Note: This tutorial was made to highlight Google Forms use at the Toronto District School Board, so there are a number of specific references to @tdsb email addresses, and services. That you may be operating through a different organization will not have any impact on this tutorial, aside from your information being displayed rather than that of the TDSB.
By now you have created a new blank form. We are going to be creating a very basic Student Information form to collect information.
What we will learn in this part:
The first thing you’ll want to do is click on the Form Name, and change it from Untitled form to Student Information Gathering.
Next you’ll want to change the file name. If you have not touched that part of the form yet, when you click on the file name Untitled form in the top left corner it should automatically switch to your new form name. If you have already clicked in that box you will need to name the form manually. Be sure to give it the same name as the Form Name.
It’s important to explain to people what the purpose of the form is. Even though it might be obvious to you, communicating that to the user is also important.
Beneath your new title, you will see the words “Form description”. Once you click on that, a purple (or a colour matching your form’s theme) indicator line will appear letting you know that you are editing the text in a specific section.
You may now type in a description of your form. For our purposes type the following:
This form will collect your basic student information. It will be used to learn a little more about you, allowing lessons to be tailored to your needs.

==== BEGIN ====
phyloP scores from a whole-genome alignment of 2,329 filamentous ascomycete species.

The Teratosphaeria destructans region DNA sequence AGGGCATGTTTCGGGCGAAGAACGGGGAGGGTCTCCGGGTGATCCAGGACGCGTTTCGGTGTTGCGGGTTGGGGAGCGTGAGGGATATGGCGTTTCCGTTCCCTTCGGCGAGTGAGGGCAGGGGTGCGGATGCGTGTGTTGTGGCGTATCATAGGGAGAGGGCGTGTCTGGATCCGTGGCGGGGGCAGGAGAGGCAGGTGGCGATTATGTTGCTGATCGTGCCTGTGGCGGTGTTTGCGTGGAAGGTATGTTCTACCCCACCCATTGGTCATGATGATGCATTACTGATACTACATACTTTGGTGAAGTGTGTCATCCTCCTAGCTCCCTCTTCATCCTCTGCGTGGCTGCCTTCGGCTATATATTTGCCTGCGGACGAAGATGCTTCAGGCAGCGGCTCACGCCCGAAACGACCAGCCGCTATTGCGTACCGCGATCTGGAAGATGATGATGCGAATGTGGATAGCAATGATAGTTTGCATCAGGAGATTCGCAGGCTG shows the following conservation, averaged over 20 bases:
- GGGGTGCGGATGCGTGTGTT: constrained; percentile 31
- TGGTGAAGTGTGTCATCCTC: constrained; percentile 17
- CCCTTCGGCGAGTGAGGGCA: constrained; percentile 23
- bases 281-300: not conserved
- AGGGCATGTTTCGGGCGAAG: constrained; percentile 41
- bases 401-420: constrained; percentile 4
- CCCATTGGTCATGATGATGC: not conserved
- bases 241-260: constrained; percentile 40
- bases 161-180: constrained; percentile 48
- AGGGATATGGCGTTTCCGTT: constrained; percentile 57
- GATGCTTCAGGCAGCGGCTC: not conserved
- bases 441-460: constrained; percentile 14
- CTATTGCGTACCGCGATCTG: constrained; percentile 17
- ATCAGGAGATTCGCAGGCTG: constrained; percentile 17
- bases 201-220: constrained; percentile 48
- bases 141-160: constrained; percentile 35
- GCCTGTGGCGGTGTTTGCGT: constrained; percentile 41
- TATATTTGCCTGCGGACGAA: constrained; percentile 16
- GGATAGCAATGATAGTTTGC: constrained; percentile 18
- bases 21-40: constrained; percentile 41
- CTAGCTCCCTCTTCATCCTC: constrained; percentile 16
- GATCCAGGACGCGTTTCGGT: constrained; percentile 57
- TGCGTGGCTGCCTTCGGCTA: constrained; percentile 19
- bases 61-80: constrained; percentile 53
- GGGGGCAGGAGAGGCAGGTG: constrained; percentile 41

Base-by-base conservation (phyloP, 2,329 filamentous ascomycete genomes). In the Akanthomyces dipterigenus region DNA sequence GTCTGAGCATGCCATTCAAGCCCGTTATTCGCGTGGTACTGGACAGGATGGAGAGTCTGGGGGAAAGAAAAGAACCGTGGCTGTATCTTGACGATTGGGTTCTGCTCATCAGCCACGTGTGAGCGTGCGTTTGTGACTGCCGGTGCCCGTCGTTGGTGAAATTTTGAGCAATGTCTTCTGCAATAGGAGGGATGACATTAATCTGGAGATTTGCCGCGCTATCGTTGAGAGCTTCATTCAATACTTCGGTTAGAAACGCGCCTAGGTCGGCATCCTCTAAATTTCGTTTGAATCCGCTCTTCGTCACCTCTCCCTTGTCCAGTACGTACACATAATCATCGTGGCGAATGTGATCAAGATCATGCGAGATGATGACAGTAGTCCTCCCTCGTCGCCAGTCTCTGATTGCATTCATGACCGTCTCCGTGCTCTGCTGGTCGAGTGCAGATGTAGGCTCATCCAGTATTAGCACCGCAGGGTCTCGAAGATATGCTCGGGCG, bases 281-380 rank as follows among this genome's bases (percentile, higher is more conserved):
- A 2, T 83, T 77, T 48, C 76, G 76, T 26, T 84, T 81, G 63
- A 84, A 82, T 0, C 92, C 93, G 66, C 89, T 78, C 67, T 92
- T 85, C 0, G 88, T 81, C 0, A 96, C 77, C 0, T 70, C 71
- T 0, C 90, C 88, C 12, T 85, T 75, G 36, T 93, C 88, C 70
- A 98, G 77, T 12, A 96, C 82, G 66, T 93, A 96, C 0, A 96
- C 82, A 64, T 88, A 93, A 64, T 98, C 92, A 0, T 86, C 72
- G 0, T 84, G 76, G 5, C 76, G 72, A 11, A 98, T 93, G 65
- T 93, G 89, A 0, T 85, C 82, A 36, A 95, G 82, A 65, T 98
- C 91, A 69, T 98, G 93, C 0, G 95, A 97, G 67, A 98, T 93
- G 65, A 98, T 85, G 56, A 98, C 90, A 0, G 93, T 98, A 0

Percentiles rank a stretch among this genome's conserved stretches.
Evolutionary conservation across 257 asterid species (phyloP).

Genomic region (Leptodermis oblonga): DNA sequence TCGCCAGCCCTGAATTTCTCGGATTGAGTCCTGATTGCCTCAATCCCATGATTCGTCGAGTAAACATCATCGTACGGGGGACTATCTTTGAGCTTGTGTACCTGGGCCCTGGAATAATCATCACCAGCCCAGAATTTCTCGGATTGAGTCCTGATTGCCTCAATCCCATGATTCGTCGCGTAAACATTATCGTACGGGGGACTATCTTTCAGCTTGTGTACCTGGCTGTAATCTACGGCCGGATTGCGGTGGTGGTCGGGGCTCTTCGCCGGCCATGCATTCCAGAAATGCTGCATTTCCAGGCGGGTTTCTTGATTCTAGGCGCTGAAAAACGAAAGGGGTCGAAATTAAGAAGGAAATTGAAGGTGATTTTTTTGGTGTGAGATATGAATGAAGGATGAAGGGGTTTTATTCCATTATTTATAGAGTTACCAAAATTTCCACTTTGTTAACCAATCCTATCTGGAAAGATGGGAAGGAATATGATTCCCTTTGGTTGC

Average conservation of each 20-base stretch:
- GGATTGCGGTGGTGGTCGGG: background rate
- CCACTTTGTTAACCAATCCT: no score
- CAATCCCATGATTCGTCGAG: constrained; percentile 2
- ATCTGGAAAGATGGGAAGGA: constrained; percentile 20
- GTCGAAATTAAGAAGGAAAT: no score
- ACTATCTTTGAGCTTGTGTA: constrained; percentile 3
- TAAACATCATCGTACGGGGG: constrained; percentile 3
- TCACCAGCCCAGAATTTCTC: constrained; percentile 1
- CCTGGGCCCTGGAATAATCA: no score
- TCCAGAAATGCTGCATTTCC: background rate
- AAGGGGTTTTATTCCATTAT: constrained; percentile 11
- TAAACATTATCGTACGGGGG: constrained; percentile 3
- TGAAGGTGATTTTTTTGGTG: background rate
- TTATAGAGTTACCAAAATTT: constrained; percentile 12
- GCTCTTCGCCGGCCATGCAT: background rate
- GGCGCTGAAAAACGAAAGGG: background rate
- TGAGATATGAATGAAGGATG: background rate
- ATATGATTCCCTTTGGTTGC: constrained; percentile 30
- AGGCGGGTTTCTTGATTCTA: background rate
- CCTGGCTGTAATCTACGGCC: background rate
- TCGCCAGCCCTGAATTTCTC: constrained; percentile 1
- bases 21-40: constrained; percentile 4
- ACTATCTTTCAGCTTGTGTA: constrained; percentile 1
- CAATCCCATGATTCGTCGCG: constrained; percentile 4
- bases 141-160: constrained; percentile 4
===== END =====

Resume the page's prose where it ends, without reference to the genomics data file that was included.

By default Google Forms has already created your first question. Click on the words Untitled Question and rename it to Preferred Student Name.
You will notice that this is currently a multiple choice question. As you do not want to have to create all the options for various names, this is not a good question type to collect their name.
Click on the words Multiple Choice and open up the Question Type menu. Select Short Answer instead.
You have now created the first question for your form.
What we will learn in this section:
Click on the Preview Button to open up your form and view it the way your users will. From here you can either close the new browser tab and return to editing your form, or you can fill out your form and submit it.
Please fill out your preferred name, and click submit. Note that once you click submit you will be told that your result has been recorded. Now, close this tab and return to the form editing screen.
Your form now has one response. By toggling to the response screen you can switch between a summary of all responses, and individual response pages.
Note: Currently Accepting Reponses is toggled on. If you wish to stop allowing form submissions simply toggle this to the off position. For now, we will just leave it alone.
Because this response isn’t very useful to us, you will want to delete it. To do so, click on Individual so that you are viewing the reponse with your name on it. Then click on the trashcan icon.
Return to the Questions section, to continue editing your form. You can view results later by returning to the Results screen.
On the Insert Options bar, click the Add Question button. It will add a new question directly below the currently selected question.
You may notice that you did not have a selected question, and so the new question appeared at the top of your form. Since we want the new question to appear after the preferred name question you have two options. You could delete the new question, select the preferred name question, and then add a new question again… or you could click on the question movement tab and drag the question to its desired location.